Even as public health officials remain guarded about their comments on the likelihood Omicron will escape the reach of the currently approved Covid-19 vaccines, there’s growing scientific consensus that we’re facing a variant that threatens to overwhelm the vaccine barricades that have been erected.

Stéphane Bancel, the CEO of Moderna, one of the leading mRNA players whose quick vault into the markets with a highly effective vaccine created an instant multibillion-dollar market, added his voice to the rising chorus early Tuesday. According to Bancel, there will be a significant drop in efficacy when the average immune system is confronted by Omicron. The only question now is: How much?

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With on­ly burns to show in gene ther­a­py, Astel­las inks deal with AAV spe­cial­ist Dyno in push for a bet­ter cap­sid

On the hunt for a better AAV capsid for gene therapy, Eric Kelsic’s Dyno Therapeutics has set itself apart with its focus on machine learning to help speed discovery. Now, Japanese drugmaker Astellas — fresh off a slate of gene therapy burns — is taking a bet on Dyno as it looks to the future.

Astellas and Dyno will work together as part of an R&D pact to develop next-gen AAV vectors for gene therapy using Dyno’s CapsidMap platform directed at skeletal and cardiac muscle, the companies said Wednesday. Under the terms of the deal, Dyno will design AAV capsids for gene therapy, while Astellas will be responsible for conducting preclinical, clinical and commercialization activities for gene therapy product candidates using the capsids.

Philip Dormitzer, new GSK global head of vaccines R&D

Glax­o­SmithK­line poach­es Pfiz­er's vi­ral vac­cines lead in rush to cap­i­tal­ize on fu­ture of mR­NA

GlaxoSmithKline has appointed Philip Dormitzer, formerly chief scientific officer of Pfizer’s viral vaccines unit, as its newest global head of vaccines R&D, looking to leverage one of the leading minds behind Pfizer and BioNTech’s RNA collaboration that led to Covid-19 jab Comirnaty, the British drug giant said Tuesday.

Dormitzer had been with Pfizer for a little more than six years, joining up after a seven-year stint with Novartis, where he reached the role of US head of research and head of global virology for the company’s vaccines and diagnostics unit.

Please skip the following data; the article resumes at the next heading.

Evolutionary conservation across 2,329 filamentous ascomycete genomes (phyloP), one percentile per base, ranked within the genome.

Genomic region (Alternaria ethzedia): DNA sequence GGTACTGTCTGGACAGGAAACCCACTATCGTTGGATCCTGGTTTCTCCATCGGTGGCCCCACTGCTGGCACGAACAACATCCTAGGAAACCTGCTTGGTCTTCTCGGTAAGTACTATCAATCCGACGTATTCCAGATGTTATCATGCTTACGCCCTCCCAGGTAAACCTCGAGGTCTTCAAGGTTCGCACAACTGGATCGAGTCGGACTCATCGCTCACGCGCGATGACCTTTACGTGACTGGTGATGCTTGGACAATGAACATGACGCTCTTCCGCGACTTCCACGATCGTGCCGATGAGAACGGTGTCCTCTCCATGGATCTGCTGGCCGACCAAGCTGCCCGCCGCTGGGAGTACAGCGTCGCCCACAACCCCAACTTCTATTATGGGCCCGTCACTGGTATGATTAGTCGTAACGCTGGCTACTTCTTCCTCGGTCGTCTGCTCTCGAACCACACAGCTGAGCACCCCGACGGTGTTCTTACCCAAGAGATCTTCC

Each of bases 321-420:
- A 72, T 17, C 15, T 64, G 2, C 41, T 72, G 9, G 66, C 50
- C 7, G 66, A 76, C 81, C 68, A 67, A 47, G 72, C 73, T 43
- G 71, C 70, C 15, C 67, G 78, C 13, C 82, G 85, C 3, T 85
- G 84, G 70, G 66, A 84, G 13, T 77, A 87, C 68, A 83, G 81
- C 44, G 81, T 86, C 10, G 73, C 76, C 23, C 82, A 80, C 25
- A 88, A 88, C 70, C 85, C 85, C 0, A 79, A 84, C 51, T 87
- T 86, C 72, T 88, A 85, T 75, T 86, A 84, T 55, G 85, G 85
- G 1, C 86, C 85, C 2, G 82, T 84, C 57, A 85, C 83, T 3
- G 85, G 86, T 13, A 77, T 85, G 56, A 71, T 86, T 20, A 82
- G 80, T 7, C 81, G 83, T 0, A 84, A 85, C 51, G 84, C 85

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In­tro­duc­ing End­points Stu­dio, a new way to ad­ver­tise with End­points-craft­ed brand­ing cam­paigns

Since our start in 2016, Endpoints has grown fast while executing our mission to cover biopharma’s most critical developments for industry pros worldwide. As readership has grown, our advertising business has too. Endpoints advertising partners support the mission and engage their desired audiences through announcements on our email and web platforms, brand recognition in our event coverage and sponsorships of Endpoints daily and weekly reports.

As first Omi­cron case in US crops up, re­searchers won­der: which an­ti­bod­ies, vac­cines will hold up?

As Covid-19 drug and vaccine developers race to figure out which of their products might be hampered by the new variant, the CDC on Wednesday afternoon announced the first confirmed case of the Omicron variant (B.1.1.529) in the US, found in San Francisco.

The unidentified individual was a traveler who returned from South Africa on Nov. 22, 2021, was fully vaccinated, and had mild symptoms that the CDC described as improving. All close contacts have been contacted and have tested negative, the centers said.

Can South Dako­ta's trans­genic cows help treat the flu?; A speedy re­view for Mer­ck­'s Pre­vnar ri­val in kids

Wednesday brought another win for South Dakota’s biggest transgenic cow so far.

SAB Biotherapeutics, which develops treatments by collecting and distilling antibodies from cows with humanized immune systems, announced that its antibody treatment for flu passed an early-stage challenge study.

Volunteers were intentionally exposed to the flu virus and then given infusions of the SAB antibody treatment or placebo. Those who received the antibody treatment saw a significantly greater reduction in viral load and symptoms than those who received placebo. The company didn’t release numbers but said the p-value was 0.026.

Mod­er­na los­es lat­est bat­tle in key vac­cine de­liv­ery patent fight as fed­er­al ap­peal falls flat

The US Court of Appeals for the Federal Circuit on Wednesday rejected Moderna’s attempt to overturn key patents related to the delivery vehicle for its Covid-19 vaccine after the biotech sought to preempt a potentially risky infringement lawsuit.

For years, Moderna has been battling a tiny Pennsylvania biotech known as Arbutus over patents for a technology required to deliver its mRNA drugs and vaccines, known as lipid nanoparticles or LNP. Moderna is concerned there’s a substantial risk that Arbutus will assert the ’069 patent in an infringement suit targeting Moderna’s Covid-19 vaccine, particularly as Arbutus has boasted of its patent protection and refused to grant a covenant not to sue Moderna.

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Lan Huang, BeyondSpring CEO

Months af­ter shock­ing in­vestors with lung can­cer win, Be­yond­Spring's lead drug hits road­block at the FDA

BeyondSpring shocked investors in early August after its once-marginal lead drug suddenly showed a lot of promise in a common form of lung cancer. With hopes high, the FDA has now slammed the door on that drug in another indication — does that spell bad news for BeyondSpring’s Cinderella story?

The FDA issued BeyondSpring a complete response letter for its plinabulin in combination with granulocyte colony-stimulating factor (G-CSF) for the prevention of chemotherapy-induced neutropenia, effectively shutting down the drug’s immediate chances at a marketing approval, the biotech said Wednesday.